To be culturally aware is to be curious, respectful, non-judgemental and open to complexity and confusion.
Culture is a politically loaded word, and with good reason. Discussions of cultural appropriation and culturally appropriate practice encourage us to question our use of knowledge, power and action.
"Cultural awareness training" has been part of many of the courses I have delivered over the years. People often express feeling unqualified, ambivalent or even insensitive in relation to culture. The question is usually, "how do we distinguish culture and how do we apply our understanding of culture to our interactions, such as in an interview or meeting?"
When addressing "Culture with a Capital C" in a course, I invite participants to reflect on what culture means to them and those around them. We explore how culture informs their own values, thoughts, feelings and actions. During that discussion, we soon lose sight of "Culture" and enter the world of each individual’s situation and all its complexity. We then arrive at a point where we are aware of a big, confusing mess of individual opinions and situations. It's easy to wonder what is useful or practical in that mess. That is when I point out that confusion and complexity are precisely the point.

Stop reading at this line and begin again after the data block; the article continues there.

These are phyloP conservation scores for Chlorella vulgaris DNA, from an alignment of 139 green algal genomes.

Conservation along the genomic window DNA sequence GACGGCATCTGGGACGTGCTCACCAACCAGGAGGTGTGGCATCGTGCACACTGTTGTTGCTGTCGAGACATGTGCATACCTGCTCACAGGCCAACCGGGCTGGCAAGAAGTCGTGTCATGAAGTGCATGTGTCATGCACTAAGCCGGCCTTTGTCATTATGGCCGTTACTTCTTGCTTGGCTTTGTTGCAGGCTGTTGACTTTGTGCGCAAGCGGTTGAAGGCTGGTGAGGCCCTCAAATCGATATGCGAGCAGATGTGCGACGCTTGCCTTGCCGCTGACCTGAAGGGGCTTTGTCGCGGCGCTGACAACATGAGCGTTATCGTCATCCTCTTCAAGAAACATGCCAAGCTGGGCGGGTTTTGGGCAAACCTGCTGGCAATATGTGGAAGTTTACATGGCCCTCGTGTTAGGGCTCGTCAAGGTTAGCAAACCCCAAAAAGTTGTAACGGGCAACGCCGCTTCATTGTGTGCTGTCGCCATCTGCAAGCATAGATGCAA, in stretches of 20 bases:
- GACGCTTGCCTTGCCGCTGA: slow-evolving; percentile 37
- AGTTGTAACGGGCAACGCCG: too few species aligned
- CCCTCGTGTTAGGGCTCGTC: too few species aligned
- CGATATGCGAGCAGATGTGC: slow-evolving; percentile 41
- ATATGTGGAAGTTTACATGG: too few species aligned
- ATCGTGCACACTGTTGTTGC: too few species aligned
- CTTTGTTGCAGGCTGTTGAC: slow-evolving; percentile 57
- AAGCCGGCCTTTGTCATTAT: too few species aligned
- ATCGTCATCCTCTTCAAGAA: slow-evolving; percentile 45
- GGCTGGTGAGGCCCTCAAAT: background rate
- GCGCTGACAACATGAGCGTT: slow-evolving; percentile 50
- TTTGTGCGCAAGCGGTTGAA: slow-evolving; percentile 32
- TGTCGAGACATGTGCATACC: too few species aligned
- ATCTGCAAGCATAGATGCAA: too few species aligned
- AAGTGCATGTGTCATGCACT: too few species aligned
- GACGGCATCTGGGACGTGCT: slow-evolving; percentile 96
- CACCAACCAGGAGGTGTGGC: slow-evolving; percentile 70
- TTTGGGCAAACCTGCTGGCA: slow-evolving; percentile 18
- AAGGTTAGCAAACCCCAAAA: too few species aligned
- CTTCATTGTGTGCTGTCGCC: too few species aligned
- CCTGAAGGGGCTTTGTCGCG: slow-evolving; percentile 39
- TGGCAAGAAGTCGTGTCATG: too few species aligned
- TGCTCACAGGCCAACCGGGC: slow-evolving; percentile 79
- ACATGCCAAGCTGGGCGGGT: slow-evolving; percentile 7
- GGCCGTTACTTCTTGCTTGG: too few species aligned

Culture influences all of our understanding, feelings and interactions. The only way through the potential confusion is to learn to assume nothing, be respectful and accept how unaware we can be of our own and each others' culture.
As a postscript, I find the term context can be a more accessible term than culture when dealing with individuals (rather than larger groups). Culture can imply stereotypes and that can be alienating if you are on the receiving end. As a more neutral and mutual term, context opens a conversation about all the factors that may surround a situation and how to build respect and trust with each other.